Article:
How to Create an Experiential Event

Are attendees zoning out and going comatose at your events or corporate meetings? They may have contracted Conference Coma.

Conference Coma is the debilitating epidemic plaguing boardrooms and conference halls across the globe. Symptoms include: open-eye napping, compulsive texting, Tweeting, and swiping right, and, in severe cases, post-event amnesia. To combat the debilitating effects of conference coma, experts recommend a healthy dose of experiential corporate events.

Keeping team members engaged and involved during keynote events and meetings is not just about entertainment, it’s also about improving comprehension, information retention, and boosting performance.

According to Harvard Magazine, experiential learning is multi-sensory and participative. It is highly effective because it engages the senses in a way that promotes learning and comprehension on multiple levels. The same hands-on, experiential learning concept can be applied to the business world. While the feedback from experiential keynote events are undeniably positive, the possibilities for greater comprehension and information retention are even more worthwhile. The out-of-the-box approach means that each event can be uniquely tailored to speak to your audience and get team members involved, and learning.

Here are a few curative ideas to implement into your next event:

Use tech as a tool.

Use every resource available to engage audience members, especially technology. Keynote speakers who utilize apps and interactive technology add a hands-on element that keeps audiences invested in meetings. For example, technology and futurist speaker Tan Le utilizes a live “mind reading” demonstration with her Emotiv headset to get the audience thinking in new ways about innovation.

Laugh it up.

Who said meetings had to be so serious? More businesses are incorporating games into their experiential meetings to get people moving, thinking, and laughing. Take Adam Christing, who use improv games, magic, and comedy to tackle major organizational culture issues. Incorporating games and humor into your meeting is not only fun, but also a great way to drive home a message that your teams won’t forget.

Incorporate visual and sensory experiences.

Music and art can help create an immersive conference experience that grabs attention and enhances retention. For example, Daymond John brings in a DJ to create a memorable and experiential keynote. Pop/Rock recording artist Steve Acho gathers information from clients to create an original song about their company. And Chic Streetman uses storytelling, music, and theater techniques in his workshop to help participants strengthen their ability to connect with others.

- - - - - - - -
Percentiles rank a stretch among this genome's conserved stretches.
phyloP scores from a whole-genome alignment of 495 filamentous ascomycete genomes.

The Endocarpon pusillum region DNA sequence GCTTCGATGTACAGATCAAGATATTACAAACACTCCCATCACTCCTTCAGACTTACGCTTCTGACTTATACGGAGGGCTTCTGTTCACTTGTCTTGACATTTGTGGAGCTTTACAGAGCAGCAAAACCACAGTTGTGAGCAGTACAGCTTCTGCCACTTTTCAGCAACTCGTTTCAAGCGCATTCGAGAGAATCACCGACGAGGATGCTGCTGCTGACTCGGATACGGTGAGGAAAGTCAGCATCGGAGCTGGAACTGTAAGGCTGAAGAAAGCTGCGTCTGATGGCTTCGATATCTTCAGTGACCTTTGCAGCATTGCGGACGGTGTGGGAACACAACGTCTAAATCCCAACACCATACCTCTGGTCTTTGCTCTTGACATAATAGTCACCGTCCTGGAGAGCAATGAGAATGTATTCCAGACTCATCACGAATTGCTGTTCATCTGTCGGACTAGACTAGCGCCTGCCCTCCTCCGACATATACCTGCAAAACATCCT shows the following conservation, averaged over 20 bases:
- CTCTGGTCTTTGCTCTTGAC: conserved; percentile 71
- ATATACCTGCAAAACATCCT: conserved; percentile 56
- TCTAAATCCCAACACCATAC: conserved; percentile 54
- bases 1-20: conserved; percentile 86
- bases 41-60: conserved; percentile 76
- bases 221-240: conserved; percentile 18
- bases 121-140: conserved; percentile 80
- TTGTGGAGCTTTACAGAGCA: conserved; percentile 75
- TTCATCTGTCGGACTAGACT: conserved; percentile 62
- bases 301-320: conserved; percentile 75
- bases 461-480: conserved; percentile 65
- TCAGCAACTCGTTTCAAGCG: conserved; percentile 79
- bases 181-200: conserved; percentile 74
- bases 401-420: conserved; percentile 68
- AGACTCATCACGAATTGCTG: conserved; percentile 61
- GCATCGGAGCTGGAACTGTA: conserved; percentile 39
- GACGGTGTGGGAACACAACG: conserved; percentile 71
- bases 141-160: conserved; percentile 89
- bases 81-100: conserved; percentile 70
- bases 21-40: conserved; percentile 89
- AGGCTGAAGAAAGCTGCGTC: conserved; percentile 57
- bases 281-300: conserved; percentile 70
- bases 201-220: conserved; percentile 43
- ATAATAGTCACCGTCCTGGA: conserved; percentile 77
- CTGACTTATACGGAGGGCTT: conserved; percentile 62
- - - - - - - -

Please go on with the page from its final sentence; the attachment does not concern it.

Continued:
Use an emcee or host.

An emcee or host can connect the dots of each message, provide surprise, humor, and strategic truth-telling. Comedic hosts like Taylor Hughes also prime the audience for the keynote speaker by raising audience energy levels right before the speaker steps on stage.

Create a theme for your event or meeting.

Creating a theme around your corporate meeting or keynote event gets everyone thinking on the same page and highlights the desired takeaway message of the event. For example, a team-building event with the Afterburner fighter-pilots could be themed “flawless execution” or a corporate meeting with Juliet Funt could be centered around the theme of reclaiming time to think, or what she calls “white space.”

Award your event attendees.

An awards celebration is another potential end-of-conference activity to keep attendees engaged. The awards should be given for participation in the conference, not for success in event games or questions answered correctly. This encourages people to stick around to see if they win and energizes them to participate in the first place.

Deliver the content that you would want to stay for.

This one should be obvious, but the most surefire way to keep attendees at your conference is by delivering thought-provoking and insightful content that they won’t get anywhere else. If attendees genuinely feel like they’d miss out on a valuable experience if they weren’t there, then they won’t leave early unless they absolutely have to.

Use data to personalize the experience. 

Nowadays there are event technology vendors that will help you gather data about what your audience wants. By collecting data beforehand in a survey or questionnaire, you can personalize the type of engagement to your audience’s preferences. Do your guests want to network and freely chat or would they prefer a more structured keynote? Maybe they want a moderated talk or a more intimate Q&A with your speaker. With event technology vendors you can specifiy your event to be EXACTLY what your audience wants.

Don’t forget the basics.

Good food, enticing venues, engaging speakers, unexpected delights, and meaningful music/staging go a long way! Also, make sure all of the speaker’s content supports each other and the purpose of your event/meeting, without being repetitive.

Follow these tips and you’re on your way to curing conference coma by creating an engaging, memorable, and comprehensive keynote event or corporate meeting.

Also see:

Great Ideas to Turn Your Event into an Experience